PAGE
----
What happens when we die?
No one knows.
Some of us think we know. But we don’t. We have merely chosen to believe one answer or the other.
Sometimes we mistake belief for knowledge. Or truth. But the mistake doesn’t make it so.
Some of us are concerned about the answer to the question. Perhaps worried. Maybe even obsessed.
Moreover, I see no value in obsessing over the question. It’s an unanswerable question. I think time is better spent pondering the ones that potentially can be answered. And make a difference.
I recognize that some people think a lot rides on the answer to the question. Indeed, some people think what happens following death depends entirely on how they live their lives.
It’s a strange way of looking at things. The idea that a creator would put a life form on a planet and then decide what to do with that life form on the basis of how that life form performed against certain criteria over an incredibly short period of time, ranging from a few seconds to 100 revolutions of the planet around its sun, is too big a stretch for me.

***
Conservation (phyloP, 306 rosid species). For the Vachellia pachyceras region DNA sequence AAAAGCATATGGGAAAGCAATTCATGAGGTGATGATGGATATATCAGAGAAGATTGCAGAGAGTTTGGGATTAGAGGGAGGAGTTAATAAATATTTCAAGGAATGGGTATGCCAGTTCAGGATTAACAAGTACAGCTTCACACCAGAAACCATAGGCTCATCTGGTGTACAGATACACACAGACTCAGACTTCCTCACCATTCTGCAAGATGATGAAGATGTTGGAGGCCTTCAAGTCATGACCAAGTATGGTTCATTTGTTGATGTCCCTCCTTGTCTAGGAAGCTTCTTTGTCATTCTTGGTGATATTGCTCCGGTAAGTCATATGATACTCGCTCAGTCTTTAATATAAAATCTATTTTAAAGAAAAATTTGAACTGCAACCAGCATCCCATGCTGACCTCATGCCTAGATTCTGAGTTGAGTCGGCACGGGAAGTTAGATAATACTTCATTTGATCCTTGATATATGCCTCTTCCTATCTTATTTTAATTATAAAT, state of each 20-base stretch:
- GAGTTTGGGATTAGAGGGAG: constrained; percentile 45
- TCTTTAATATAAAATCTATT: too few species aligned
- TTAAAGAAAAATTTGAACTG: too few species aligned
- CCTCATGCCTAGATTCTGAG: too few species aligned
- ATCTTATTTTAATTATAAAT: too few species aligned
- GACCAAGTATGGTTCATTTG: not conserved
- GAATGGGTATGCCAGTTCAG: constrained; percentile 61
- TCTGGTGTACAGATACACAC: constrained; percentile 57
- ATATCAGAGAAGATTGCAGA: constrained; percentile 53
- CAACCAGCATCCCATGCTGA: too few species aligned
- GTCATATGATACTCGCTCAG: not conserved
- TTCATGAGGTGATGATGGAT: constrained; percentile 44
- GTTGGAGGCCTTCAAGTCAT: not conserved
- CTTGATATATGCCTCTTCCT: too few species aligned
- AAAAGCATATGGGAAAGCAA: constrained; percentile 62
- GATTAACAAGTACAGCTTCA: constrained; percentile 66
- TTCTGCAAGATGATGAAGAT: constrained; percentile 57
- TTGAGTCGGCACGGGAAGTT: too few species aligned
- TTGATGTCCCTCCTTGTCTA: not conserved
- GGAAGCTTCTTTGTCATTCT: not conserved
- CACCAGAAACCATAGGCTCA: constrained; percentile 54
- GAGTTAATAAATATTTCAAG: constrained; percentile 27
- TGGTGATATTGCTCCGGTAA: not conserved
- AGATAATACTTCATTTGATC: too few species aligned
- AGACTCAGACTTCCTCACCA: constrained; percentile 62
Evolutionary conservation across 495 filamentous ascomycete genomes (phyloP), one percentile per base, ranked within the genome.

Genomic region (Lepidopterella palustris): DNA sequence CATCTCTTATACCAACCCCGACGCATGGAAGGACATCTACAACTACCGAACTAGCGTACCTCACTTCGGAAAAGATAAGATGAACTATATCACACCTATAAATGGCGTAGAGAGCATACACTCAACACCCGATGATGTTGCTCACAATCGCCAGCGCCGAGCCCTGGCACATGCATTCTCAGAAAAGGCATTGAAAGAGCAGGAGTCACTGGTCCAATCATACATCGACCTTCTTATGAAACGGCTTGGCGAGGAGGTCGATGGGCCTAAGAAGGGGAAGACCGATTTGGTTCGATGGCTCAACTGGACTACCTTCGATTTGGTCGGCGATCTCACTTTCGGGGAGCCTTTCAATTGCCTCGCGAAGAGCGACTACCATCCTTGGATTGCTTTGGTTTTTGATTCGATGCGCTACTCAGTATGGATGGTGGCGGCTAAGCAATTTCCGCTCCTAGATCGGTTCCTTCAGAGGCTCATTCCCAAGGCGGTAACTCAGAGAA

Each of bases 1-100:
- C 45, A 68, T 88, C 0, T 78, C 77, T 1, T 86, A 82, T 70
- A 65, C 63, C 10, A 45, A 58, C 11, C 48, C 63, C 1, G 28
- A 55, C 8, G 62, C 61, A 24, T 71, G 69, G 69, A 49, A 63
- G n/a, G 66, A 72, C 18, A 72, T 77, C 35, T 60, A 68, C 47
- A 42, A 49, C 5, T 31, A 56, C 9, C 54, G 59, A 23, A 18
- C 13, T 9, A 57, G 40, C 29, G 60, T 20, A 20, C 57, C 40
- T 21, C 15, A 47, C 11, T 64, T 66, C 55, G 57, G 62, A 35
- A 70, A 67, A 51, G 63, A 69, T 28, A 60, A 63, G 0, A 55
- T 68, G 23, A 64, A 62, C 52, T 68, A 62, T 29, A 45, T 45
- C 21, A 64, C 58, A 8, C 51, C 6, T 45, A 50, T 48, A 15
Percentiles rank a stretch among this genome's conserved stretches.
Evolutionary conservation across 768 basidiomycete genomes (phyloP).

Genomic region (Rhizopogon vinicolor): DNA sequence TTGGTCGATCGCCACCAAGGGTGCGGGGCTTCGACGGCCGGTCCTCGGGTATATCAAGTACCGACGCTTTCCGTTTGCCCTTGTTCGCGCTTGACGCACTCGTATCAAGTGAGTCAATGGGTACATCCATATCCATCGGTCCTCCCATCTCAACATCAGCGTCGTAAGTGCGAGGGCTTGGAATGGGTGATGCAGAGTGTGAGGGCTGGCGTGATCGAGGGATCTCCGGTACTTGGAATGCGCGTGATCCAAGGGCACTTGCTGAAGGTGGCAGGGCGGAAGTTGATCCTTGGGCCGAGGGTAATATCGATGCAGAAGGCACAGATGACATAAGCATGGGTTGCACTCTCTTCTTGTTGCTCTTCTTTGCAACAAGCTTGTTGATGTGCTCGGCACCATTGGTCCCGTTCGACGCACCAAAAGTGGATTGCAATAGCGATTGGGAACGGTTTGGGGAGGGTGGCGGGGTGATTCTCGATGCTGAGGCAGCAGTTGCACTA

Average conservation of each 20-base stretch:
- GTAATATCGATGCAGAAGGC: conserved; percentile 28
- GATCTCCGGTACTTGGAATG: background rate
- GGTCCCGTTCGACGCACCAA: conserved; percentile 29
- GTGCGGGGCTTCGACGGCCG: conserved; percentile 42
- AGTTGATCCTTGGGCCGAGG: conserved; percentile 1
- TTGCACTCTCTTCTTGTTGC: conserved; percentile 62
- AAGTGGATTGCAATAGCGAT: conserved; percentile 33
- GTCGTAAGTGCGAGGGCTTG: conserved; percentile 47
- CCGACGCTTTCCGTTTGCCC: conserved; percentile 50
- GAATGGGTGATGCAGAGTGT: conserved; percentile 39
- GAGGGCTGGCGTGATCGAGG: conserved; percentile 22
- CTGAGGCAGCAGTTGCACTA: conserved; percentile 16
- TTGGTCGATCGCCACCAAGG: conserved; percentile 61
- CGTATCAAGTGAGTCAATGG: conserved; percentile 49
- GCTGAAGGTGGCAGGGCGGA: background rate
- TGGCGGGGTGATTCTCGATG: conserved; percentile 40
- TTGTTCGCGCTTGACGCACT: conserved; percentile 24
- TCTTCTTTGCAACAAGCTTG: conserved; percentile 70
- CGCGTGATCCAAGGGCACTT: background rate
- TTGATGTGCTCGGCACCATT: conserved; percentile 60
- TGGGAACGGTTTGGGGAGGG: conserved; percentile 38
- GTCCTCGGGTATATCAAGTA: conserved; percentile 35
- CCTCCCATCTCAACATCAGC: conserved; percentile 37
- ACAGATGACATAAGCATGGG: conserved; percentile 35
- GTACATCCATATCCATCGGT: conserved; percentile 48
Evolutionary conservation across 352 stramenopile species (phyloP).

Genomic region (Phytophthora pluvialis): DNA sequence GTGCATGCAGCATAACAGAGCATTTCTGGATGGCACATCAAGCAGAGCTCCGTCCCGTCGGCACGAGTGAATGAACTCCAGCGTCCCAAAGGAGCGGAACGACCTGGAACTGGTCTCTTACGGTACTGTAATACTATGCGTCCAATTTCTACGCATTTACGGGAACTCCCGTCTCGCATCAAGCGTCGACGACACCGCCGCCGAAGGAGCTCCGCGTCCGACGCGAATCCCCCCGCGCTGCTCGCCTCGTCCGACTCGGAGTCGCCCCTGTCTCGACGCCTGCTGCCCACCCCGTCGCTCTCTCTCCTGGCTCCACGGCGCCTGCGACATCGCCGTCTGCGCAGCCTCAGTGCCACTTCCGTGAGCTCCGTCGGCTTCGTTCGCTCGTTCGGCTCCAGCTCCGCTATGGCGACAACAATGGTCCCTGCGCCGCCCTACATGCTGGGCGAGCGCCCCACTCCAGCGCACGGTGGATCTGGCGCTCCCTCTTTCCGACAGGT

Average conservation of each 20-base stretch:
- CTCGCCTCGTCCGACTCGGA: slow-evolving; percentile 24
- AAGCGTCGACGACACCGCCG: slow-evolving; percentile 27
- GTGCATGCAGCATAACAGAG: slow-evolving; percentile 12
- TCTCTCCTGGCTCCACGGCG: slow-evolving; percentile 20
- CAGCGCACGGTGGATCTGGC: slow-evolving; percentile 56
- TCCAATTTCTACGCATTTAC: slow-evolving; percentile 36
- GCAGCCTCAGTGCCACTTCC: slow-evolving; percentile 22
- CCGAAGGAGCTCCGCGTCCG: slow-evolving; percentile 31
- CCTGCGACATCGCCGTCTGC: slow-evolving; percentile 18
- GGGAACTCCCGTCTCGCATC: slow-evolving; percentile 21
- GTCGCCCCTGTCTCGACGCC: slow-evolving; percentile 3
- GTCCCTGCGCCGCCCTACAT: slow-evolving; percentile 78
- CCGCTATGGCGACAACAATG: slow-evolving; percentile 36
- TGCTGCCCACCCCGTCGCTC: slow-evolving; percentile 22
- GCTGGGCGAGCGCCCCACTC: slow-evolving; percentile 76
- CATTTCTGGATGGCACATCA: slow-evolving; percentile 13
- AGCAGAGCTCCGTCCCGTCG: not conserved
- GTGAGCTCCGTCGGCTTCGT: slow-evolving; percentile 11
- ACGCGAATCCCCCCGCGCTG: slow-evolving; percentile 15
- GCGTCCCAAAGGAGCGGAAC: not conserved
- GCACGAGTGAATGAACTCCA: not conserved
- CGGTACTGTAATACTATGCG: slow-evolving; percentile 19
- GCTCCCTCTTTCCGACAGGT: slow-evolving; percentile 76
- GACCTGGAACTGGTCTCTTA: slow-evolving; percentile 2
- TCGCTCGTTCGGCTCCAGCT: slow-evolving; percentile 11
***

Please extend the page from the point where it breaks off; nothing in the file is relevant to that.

That’s not to say it doesn’t matter, how we live our lives, that is. It could. But not necessarily. And, frankly, the evidence that it impacts an afterlife simply isn’t there.
But each of us gets to decide for ourself.
Quite a few us would like to decide for the others. This urge is a constant source of strife and, often, worse things.
That’s too bad. That’s the power of myths. People will do just about anything to live out a story. And it’s not unusual for them to spaz out when other don’t follow.
At this point in my life, I really don’t care what others think about such questions. Generally, they’re easy to ignore.
I know the difference between an answer and a belief. There is a place for both. So long as the distinction isn’t lost.
Some people can’t stand the thought that death could be the end. I’m not sure why. It simply would revert to the way it was pre-birth.
So what happens after death?
I don’t know. And I’m not going to waste any time thinking about it.